Murray Chiropractic Group chiropractor Mike Hadbavny and receptionist Emily Philips demonstrate rehabilitation exercises. (Photo submitted by	Mike Hadbavny)

Murray Chiropractic Group chiropractor Mike Hadbavny and receptionist Emily Philips demonstrate rehabilitation exercises. (Photo submitted by Mike Hadbavny)

Saanich chiropractor sees rise in work-from-home-related spine injuries, nerve issues

Mike Hadbavny says moving is the new medicine

With more people working from home at new or improper work stations during the COVID-19 pandemic, Saanich chiropractor Mike Hadbavny has noted an influx of patients with neck, back and nerve injuries.

Whether they’ve spent an afternoon working in a child-sized plastic chair, several weeks typing away on a bar stool or months attending conference calls from the couch, Hadbavny, director of the Vancouver Island BC Chiropractic Association, says chiropractors have been seeing high volumes of patients coming in with new injuries caused by the temporary work spaces they’ve shifted to.

Saanich-based chiropractor Dr. Mike Hadbavny recommends configuring one’s work from home set up for proper ergonomics to prevent injuries. (Photo submitted by Dr. Mike Hadbavny

READ ALSO: Save your spine: Saanich chiropractor talks spine health for office workers

Since his practice, the Murray Chiropractic Group in Saanich, reopened with pandemic protocols in May, Hadbavny has been working six days a week and it still isn’t enough to meet the demand. He wasn’t expecting an increase in spine and nerve issues to be an outcome of the pandemic, but many around the world are working from home at setups that aren’t exactly like what they were used to at the office or that are simply not ergonomic.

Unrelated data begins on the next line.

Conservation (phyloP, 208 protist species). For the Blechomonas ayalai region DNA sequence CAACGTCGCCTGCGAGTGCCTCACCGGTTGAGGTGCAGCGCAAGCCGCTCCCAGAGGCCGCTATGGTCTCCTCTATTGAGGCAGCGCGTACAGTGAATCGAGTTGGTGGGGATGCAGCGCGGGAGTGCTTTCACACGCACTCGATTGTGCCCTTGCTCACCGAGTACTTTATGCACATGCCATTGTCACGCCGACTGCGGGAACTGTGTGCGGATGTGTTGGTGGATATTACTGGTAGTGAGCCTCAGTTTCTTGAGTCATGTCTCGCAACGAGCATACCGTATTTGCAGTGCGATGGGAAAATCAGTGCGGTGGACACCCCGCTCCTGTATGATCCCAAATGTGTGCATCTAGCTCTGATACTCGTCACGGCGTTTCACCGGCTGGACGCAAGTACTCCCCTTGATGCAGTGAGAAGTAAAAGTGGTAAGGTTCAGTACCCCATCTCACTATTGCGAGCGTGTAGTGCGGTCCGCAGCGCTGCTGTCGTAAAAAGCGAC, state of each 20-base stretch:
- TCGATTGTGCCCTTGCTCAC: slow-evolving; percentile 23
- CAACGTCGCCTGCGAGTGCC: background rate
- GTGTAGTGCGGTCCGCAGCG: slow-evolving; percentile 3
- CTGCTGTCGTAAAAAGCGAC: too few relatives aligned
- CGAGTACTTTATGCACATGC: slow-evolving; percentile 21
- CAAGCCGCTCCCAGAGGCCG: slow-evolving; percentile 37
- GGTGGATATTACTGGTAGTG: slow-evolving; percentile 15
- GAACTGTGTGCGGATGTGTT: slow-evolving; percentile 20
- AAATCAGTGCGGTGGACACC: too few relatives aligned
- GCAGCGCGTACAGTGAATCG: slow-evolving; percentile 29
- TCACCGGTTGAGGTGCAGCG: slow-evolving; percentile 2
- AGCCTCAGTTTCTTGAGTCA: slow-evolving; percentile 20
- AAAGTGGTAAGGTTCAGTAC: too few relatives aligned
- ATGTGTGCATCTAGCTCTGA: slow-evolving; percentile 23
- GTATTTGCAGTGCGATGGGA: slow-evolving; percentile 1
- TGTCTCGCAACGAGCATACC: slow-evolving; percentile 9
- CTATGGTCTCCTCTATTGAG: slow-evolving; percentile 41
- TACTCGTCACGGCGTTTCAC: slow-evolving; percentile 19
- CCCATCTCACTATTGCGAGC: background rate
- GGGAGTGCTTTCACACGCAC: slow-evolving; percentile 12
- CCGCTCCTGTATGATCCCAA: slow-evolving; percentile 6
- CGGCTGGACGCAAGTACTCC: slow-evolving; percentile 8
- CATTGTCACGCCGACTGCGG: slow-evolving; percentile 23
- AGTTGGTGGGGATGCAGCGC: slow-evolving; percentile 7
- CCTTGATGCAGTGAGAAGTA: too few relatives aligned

“One of the biggest issues is an improper chair,” that encourages leaning forward and hunching the shoulders, Hadbavny explained, adding that even minor stress on the body can add up.

READ ALSO: Canadians working from home permanently should expect salary changes: experts

Ideally, the worker should be seated with their hips and knees at an equal height, a straight spine, shoulders back and elbows at 90 degrees – a position which a proper chair should create, he said. The monitor should also be arms-length away, elbows and wrists should be level and feet flat – a stool or box can help ensure proper leg positioning if the chair is raised.

“Everyone’s built differently … so configure your setup to you,” Hadbavny said.

Another concern is the fact that people working from home aren’t getting up to stretch their legs as often, he noted, adding that “sitting is the new smoking” and “movement is medicine.”

READ ALSO: Pandemic reveals inequalities in who can work from home: Statistics Canada

As COVID-19 cases rise in B.C. and many face more months of working from home, Hadbavny recommends getting up to stretch, take calm breaths and move the large joints every 15 minutes to keep the whole body moving as it should, and make an effort to exercise for at least one hour each day.

Set an alarm and “have fun with it, then it’s not a chore,” he said, adding that a quick dance break to a good song can do the trick.

Hadbavny emphasized that those with work-from-home-related pain should let their injuries heal before adding stretching and extra movement to their routine. If the pain reaches a 4/10 or lasts several days, it’s best to visit a health-care professional, he said.


@devonscarlett
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